Friday, January 15, 2010

Fiji Clampdown Fuels more Opposition

by: RNZI, 15 January 2010

SUVA, Fiji ----- A political sociologist at Auckland University’s Pacific Centre, Dr Steven Ratuva, says this year’s clampdown in Fiji comes at a time when many were hoping for more flexibility on the part of the interim regime.

The Fijian administration has threatened to stop paying pensions to dissenters and banned the Methodist Church from holding its annual conference for another four years while the judiciary has had magistrates sacked without the public being given any explanations.

Mr Ratuva said the administration appears to be losing any willingness of cooperation.

“When the regime should be creating space for dialogue, creating space for bridge building, it’s actually doing the opposite. All the implications of what they are doing is creating a much bigger environment for opposition, much bigger space for confrontation within the country.”

Meanwhile, a church leader in Fiji said the latest allegations of espionage against four prominent members of the Methodist church, signal an increase in the administration’s tactics to destabilise the religious group.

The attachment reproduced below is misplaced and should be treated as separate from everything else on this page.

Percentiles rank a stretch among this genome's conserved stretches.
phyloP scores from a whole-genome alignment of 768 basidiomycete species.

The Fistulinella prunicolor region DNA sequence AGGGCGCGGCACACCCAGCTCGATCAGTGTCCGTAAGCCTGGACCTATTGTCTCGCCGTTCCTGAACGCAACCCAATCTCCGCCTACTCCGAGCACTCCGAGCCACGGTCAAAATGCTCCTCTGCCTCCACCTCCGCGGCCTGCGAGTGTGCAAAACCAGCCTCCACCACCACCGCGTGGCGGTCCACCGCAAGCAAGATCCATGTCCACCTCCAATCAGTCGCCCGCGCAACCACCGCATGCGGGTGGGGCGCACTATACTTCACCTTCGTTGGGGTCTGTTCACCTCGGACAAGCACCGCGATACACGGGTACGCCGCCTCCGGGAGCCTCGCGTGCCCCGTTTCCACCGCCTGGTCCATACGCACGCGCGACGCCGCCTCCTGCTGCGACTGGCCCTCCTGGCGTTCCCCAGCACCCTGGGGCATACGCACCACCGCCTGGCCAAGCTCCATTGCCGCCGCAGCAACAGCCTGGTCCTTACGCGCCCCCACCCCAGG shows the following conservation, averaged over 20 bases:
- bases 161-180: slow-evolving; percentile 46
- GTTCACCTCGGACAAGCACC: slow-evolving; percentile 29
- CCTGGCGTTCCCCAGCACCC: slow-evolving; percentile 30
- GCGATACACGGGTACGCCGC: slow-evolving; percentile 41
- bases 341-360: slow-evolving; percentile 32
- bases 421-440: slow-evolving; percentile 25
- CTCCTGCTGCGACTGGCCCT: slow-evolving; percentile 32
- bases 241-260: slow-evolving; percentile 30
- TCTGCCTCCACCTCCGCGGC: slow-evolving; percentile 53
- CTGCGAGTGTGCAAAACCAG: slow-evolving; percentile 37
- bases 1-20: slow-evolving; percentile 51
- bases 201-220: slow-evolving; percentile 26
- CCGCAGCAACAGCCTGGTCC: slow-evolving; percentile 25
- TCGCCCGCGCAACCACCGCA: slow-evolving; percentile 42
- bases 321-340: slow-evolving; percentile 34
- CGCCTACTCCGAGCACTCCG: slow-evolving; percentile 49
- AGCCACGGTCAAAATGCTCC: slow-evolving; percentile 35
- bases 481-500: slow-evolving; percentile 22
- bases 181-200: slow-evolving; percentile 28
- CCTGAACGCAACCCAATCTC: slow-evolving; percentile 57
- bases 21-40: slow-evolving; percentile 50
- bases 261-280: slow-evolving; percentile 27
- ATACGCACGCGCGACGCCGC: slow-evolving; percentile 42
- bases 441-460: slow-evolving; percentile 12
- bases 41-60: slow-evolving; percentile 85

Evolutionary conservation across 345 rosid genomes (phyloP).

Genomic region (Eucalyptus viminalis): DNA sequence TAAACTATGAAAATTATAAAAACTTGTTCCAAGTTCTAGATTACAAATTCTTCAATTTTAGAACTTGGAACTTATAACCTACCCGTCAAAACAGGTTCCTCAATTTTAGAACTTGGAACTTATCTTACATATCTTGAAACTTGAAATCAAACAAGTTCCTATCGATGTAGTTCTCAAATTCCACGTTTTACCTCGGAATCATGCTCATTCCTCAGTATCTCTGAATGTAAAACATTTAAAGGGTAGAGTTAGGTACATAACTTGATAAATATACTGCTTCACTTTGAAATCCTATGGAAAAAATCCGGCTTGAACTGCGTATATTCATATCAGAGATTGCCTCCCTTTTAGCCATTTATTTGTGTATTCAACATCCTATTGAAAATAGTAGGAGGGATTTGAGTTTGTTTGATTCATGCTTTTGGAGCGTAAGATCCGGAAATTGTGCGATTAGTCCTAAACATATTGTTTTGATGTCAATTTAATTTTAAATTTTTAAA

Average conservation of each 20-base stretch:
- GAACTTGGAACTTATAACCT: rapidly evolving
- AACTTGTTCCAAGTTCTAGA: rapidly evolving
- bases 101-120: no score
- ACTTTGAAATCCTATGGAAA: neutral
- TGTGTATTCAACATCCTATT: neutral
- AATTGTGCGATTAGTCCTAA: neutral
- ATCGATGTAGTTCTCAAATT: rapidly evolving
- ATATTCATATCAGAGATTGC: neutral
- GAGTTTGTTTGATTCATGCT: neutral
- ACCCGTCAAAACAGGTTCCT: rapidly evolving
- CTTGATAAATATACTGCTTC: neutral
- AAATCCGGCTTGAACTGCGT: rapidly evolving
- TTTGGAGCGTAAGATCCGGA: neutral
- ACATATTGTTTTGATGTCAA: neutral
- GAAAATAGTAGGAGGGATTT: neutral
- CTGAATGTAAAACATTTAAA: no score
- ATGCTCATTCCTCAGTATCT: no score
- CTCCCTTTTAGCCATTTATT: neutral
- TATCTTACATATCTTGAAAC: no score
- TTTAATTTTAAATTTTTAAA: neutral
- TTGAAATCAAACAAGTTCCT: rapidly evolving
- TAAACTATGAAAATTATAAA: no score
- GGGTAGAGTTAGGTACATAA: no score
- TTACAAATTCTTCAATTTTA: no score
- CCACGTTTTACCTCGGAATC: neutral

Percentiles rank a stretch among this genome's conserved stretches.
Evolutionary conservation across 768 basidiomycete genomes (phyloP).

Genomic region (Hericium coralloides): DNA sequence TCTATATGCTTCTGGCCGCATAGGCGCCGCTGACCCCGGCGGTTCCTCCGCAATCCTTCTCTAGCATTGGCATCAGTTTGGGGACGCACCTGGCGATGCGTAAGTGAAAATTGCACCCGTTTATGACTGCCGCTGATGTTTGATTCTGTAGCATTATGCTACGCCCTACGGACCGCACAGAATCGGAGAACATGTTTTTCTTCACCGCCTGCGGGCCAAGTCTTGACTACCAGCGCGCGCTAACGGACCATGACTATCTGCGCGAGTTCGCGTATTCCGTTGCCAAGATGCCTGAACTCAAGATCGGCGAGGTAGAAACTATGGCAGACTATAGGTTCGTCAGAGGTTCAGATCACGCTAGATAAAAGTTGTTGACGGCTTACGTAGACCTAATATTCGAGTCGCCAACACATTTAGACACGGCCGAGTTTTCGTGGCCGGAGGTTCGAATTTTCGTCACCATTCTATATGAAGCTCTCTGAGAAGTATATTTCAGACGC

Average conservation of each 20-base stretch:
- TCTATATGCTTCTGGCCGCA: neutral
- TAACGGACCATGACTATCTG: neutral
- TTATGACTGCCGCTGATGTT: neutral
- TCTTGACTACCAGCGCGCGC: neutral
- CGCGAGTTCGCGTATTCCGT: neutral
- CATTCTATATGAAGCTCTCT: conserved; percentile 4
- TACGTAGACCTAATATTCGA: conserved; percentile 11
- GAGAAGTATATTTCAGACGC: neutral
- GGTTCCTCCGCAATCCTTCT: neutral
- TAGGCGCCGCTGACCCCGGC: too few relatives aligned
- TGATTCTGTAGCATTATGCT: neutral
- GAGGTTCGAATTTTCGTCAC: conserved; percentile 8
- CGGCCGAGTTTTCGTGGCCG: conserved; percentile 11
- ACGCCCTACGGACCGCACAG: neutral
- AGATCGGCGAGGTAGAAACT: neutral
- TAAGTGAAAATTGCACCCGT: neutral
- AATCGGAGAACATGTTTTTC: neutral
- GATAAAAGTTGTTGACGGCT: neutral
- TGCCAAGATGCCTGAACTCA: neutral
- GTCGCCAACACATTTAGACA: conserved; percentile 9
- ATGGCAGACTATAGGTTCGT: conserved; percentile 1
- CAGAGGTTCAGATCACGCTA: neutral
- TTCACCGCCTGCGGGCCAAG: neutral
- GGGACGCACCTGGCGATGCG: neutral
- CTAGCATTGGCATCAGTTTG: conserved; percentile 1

Reverend Tevita Banivanua said the claims being made through a pro-government newspaper are indirect and aim to spread doubt about the church leadership.

He said there was no evidence that four people named have done anything to warrant banning the church’s annual conferences until 2014.

“We know that they are lying, you know that they are not telling us the truth, you know it’s part of their tactics. We know that because they did it previously with other people last year and they didn’t show any proof at all. So we need specification of the claims.”

The Fijian administration was willing to meet with the Methodist Church in Fiji only on the condition the church conference in not part of the agenda.

Fiji’s leader Commodore Frank Bainimarama said his administration was not changing its stance towards on the conference.

“Our decision still stands. There will be no Methodist Church conference until 2014 and that is final,” Mr Bainimarama told Fiji Sun

He announced a conference permit could be issued in 2014 following a planned general election but that as long as his government was in power, there would be no permit issued.

“If they need to meet with government, they will meet with officials from my office on other issues but not on the conference,” he said.

Methodist Church leaders met yesterday in Suva to discuss the state’s actions and statements against its senior leadership.

Church assistant general secretary, Reverend Tevita Nawadra said they would seek a meeting with Mr Bainimarama soon. A letter of request for a meeting at the earliest possible time will be delivered to the Prime Minister’s Office today.

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